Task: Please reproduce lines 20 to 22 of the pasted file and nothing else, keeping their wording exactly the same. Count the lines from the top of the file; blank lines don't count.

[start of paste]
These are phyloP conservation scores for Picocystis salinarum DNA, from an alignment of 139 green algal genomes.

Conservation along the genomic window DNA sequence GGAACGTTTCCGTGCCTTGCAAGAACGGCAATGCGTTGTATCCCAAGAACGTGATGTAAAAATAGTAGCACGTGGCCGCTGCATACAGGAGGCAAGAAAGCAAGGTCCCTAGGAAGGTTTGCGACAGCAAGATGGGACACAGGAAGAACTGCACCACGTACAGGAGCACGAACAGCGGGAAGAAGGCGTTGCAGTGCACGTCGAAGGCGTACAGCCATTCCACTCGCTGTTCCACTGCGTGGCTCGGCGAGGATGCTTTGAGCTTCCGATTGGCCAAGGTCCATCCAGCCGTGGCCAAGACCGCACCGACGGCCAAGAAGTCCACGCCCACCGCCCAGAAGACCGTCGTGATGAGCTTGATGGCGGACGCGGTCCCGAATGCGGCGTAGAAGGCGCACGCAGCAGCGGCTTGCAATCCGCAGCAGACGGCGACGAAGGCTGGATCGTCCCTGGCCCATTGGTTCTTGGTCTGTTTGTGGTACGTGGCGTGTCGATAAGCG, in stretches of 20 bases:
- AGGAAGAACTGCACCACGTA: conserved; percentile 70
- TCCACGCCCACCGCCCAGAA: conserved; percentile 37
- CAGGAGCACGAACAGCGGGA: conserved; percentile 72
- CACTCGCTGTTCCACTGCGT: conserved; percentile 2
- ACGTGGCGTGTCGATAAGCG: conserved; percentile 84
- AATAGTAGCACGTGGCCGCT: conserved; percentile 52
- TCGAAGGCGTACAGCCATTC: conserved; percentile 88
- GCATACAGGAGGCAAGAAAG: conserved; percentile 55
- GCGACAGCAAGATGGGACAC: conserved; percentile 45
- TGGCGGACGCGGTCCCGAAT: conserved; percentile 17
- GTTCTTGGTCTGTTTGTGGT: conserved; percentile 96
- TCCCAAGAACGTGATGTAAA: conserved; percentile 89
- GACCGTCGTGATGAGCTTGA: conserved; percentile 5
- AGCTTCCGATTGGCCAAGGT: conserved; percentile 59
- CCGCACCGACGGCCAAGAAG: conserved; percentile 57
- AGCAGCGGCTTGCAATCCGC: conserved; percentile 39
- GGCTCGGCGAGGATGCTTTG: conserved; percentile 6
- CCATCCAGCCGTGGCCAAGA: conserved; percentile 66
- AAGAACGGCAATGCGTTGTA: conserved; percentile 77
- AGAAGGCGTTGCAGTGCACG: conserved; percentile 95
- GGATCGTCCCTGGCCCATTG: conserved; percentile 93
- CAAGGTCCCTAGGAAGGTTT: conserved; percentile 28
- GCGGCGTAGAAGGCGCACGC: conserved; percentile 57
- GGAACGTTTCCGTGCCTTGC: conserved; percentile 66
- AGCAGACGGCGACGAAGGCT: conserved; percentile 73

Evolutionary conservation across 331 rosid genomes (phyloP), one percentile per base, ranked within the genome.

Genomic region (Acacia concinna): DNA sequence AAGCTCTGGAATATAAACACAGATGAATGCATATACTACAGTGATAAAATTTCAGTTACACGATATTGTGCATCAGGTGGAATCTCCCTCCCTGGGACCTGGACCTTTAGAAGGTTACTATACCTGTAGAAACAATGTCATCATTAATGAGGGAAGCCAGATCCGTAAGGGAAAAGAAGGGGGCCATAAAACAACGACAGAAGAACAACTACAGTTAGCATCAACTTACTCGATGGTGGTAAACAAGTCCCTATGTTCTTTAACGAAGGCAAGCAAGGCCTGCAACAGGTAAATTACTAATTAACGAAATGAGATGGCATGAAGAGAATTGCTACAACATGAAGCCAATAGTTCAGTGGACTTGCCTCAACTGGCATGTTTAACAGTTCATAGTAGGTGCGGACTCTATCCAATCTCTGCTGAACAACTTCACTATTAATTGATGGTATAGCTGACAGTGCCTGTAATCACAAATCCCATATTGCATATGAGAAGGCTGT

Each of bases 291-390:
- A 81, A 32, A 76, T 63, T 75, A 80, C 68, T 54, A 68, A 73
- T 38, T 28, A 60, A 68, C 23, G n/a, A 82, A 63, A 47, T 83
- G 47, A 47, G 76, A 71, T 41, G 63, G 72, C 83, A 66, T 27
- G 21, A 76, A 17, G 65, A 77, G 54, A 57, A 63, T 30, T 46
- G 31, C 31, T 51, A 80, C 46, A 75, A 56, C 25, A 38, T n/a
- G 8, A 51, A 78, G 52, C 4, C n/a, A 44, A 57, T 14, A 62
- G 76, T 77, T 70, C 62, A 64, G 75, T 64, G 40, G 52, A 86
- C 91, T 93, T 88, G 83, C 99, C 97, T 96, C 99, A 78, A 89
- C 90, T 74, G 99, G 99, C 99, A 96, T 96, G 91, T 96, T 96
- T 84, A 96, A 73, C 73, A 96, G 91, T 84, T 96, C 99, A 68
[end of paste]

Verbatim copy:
- CCATCCAGCCGTGGCCAAGA: conserved; percentile 66
- AAGAACGGCAATGCGTTGTA: conserved; percentile 77
- AGAAGGCGTTGCAGTGCACG: conserved; percentile 95